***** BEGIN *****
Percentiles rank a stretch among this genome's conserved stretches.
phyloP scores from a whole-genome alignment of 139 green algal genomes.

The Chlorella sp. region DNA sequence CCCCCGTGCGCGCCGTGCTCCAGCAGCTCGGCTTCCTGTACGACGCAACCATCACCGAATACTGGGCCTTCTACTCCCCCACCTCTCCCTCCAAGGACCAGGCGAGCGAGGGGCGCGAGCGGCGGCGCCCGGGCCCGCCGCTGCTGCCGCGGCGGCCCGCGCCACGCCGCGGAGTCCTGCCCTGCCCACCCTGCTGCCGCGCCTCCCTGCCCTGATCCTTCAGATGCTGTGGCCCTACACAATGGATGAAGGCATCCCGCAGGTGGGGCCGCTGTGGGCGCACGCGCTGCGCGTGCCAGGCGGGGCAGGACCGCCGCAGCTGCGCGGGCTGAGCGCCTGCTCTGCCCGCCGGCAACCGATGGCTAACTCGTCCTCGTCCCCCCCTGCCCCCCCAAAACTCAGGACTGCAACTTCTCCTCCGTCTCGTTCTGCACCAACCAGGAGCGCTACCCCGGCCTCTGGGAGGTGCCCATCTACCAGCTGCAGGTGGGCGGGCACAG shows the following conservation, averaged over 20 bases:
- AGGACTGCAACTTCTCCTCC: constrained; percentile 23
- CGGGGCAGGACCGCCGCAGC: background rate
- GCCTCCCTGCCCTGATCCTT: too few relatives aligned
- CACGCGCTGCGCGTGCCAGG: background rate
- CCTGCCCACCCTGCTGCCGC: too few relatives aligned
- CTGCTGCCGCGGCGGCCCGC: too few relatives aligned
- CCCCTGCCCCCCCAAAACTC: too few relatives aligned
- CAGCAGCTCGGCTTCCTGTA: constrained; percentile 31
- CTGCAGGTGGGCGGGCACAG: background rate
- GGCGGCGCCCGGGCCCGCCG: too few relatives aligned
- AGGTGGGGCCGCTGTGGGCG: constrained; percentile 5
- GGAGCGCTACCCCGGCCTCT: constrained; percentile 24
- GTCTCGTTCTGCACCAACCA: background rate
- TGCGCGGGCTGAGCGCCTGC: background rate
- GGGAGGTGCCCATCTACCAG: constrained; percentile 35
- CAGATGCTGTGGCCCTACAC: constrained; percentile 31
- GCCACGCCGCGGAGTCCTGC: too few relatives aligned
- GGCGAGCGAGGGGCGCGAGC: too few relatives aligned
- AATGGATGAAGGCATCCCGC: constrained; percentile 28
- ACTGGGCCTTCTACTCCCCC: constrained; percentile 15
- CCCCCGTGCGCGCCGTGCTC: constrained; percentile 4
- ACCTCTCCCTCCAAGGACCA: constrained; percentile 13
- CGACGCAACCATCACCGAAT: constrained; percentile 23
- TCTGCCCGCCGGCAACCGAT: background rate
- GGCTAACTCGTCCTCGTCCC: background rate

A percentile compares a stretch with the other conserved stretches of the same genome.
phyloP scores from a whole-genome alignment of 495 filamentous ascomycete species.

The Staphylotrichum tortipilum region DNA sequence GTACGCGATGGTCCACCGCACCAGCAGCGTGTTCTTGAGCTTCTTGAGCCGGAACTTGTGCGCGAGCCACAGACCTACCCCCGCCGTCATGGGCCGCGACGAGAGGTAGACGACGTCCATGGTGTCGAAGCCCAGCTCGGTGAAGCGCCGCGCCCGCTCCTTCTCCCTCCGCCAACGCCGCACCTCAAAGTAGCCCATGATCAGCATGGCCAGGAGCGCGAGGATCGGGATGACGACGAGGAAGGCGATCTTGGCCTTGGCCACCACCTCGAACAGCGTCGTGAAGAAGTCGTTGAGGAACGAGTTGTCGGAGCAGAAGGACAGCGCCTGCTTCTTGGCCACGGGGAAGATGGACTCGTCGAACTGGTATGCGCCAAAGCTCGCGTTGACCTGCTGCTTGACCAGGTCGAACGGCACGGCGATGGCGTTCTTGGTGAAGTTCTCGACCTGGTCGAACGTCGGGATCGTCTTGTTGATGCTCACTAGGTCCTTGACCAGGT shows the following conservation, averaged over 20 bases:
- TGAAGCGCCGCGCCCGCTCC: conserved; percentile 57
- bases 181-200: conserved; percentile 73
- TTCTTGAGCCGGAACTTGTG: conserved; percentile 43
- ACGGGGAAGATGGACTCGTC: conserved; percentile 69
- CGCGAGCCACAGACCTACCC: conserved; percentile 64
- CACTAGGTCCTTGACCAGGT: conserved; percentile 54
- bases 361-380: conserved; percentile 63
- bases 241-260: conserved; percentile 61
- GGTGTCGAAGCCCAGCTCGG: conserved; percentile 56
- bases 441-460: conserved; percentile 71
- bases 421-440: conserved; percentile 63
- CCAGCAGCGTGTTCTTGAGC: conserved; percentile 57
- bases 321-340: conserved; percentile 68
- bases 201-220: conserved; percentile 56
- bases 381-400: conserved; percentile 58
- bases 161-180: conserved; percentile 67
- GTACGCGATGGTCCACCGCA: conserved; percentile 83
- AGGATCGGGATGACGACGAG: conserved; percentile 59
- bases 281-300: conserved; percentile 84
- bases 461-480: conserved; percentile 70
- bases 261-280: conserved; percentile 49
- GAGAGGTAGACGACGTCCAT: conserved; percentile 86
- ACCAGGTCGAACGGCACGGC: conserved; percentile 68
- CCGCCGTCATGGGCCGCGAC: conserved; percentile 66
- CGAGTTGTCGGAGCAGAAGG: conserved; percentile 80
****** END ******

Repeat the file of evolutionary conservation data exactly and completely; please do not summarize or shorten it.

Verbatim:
Percentiles rank a stretch among this genome's conserved stretches.
phyloP scores from a whole-genome alignment of 139 green algal genomes.

The Chlorella sp. region DNA sequence CCCCCGTGCGCGCCGTGCTCCAGCAGCTCGGCTTCCTGTACGACGCAACCATCACCGAATACTGGGCCTTCTACTCCCCCACCTCTCCCTCCAAGGACCAGGCGAGCGAGGGGCGCGAGCGGCGGCGCCCGGGCCCGCCGCTGCTGCCGCGGCGGCCCGCGCCACGCCGCGGAGTCCTGCCCTGCCCACCCTGCTGCCGCGCCTCCCTGCCCTGATCCTTCAGATGCTGTGGCCCTACACAATGGATGAAGGCATCCCGCAGGTGGGGCCGCTGTGGGCGCACGCGCTGCGCGTGCCAGGCGGGGCAGGACCGCCGCAGCTGCGCGGGCTGAGCGCCTGCTCTGCCCGCCGGCAACCGATGGCTAACTCGTCCTCGTCCCCCCCTGCCCCCCCAAAACTCAGGACTGCAACTTCTCCTCCGTCTCGTTCTGCACCAACCAGGAGCGCTACCCCGGCCTCTGGGAGGTGCCCATCTACCAGCTGCAGGTGGGCGGGCACAG shows the following conservation, averaged over 20 bases:
- AGGACTGCAACTTCTCCTCC: constrained; percentile 23
- CGGGGCAGGACCGCCGCAGC: background rate
- GCCTCCCTGCCCTGATCCTT: too few relatives aligned
- CACGCGCTGCGCGTGCCAGG: background rate
- CCTGCCCACCCTGCTGCCGC: too few relatives aligned
- CTGCTGCCGCGGCGGCCCGC: too few relatives aligned
- CCCCTGCCCCCCCAAAACTC: too few relatives aligned
- CAGCAGCTCGGCTTCCTGTA: constrained; percentile 31
- CTGCAGGTGGGCGGGCACAG: background rate
- GGCGGCGCCCGGGCCCGCCG: too few relatives aligned
- AGGTGGGGCCGCTGTGGGCG: constrained; percentile 5
- GGAGCGCTACCCCGGCCTCT: constrained; percentile 24
- GTCTCGTTCTGCACCAACCA: background rate
- TGCGCGGGCTGAGCGCCTGC: background rate
- GGGAGGTGCCCATCTACCAG: constrained; percentile 35
- CAGATGCTGTGGCCCTACAC: constrained; percentile 31
- GCCACGCCGCGGAGTCCTGC: too few relatives aligned
- GGCGAGCGAGGGGCGCGAGC: too few relatives aligned
- AATGGATGAAGGCATCCCGC: constrained; percentile 28
- ACTGGGCCTTCTACTCCCCC: constrained; percentile 15
- CCCCCGTGCGCGCCGTGCTC: constrained; percentile 4
- ACCTCTCCCTCCAAGGACCA: constrained; percentile 13
- CGACGCAACCATCACCGAAT: constrained; percentile 23
- TCTGCCCGCCGGCAACCGAT: background rate
- GGCTAACTCGTCCTCGTCCC: background rate

A percentile compares a stretch with the other conserved stretches of the same genome.
phyloP scores from a whole-genome alignment of 495 filamentous ascomycete species.

The Staphylotrichum tortipilum region DNA sequence GTACGCGATGGTCCACCGCACCAGCAGCGTGTTCTTGAGCTTCTTGAGCCGGAACTTGTGCGCGAGCCACAGACCTACCCCCGCCGTCATGGGCCGCGACGAGAGGTAGACGACGTCCATGGTGTCGAAGCCCAGCTCGGTGAAGCGCCGCGCCCGCTCCTTCTCCCTCCGCCAACGCCGCACCTCAAAGTAGCCCATGATCAGCATGGCCAGGAGCGCGAGGATCGGGATGACGACGAGGAAGGCGATCTTGGCCTTGGCCACCACCTCGAACAGCGTCGTGAAGAAGTCGTTGAGGAACGAGTTGTCGGAGCAGAAGGACAGCGCCTGCTTCTTGGCCACGGGGAAGATGGACTCGTCGAACTGGTATGCGCCAAAGCTCGCGTTGACCTGCTGCTTGACCAGGTCGAACGGCACGGCGATGGCGTTCTTGGTGAAGTTCTCGACCTGGTCGAACGTCGGGATCGTCTTGTTGATGCTCACTAGGTCCTTGACCAGGT shows the following conservation, averaged over 20 bases:
- TGAAGCGCCGCGCCCGCTCC: conserved; percentile 57
- bases 181-200: conserved; percentile 73
- TTCTTGAGCCGGAACTTGTG: conserved; percentile 43
- ACGGGGAAGATGGACTCGTC: conserved; percentile 69
- CGCGAGCCACAGACCTACCC: conserved; percentile 64
- CACTAGGTCCTTGACCAGGT: conserved; percentile 54
- bases 361-380: conserved; percentile 63
- bases 241-260: conserved; percentile 61
- GGTGTCGAAGCCCAGCTCGG: conserved; percentile 56
- bases 441-460: conserved; percentile 71
- bases 421-440: conserved; percentile 63
- CCAGCAGCGTGTTCTTGAGC: conserved; percentile 57
- bases 321-340: conserved; percentile 68
- bases 201-220: conserved; percentile 56
- bases 381-400: conserved; percentile 58
- bases 161-180: conserved; percentile 67
- GTACGCGATGGTCCACCGCA: conserved; percentile 83
- AGGATCGGGATGACGACGAG: conserved; percentile 59
- bases 281-300: conserved; percentile 84
- bases 461-480: conserved; percentile 70
- bases 261-280: conserved; percentile 49
- GAGAGGTAGACGACGTCCAT: conserved; percentile 86
- ACCAGGTCGAACGGCACGGC: conserved; percentile 68
- CCGCCGTCATGGGCCGCGAC: conserved; percentile 66
- CGAGTTGTCGGAGCAGAAGG: conserved; percentile 80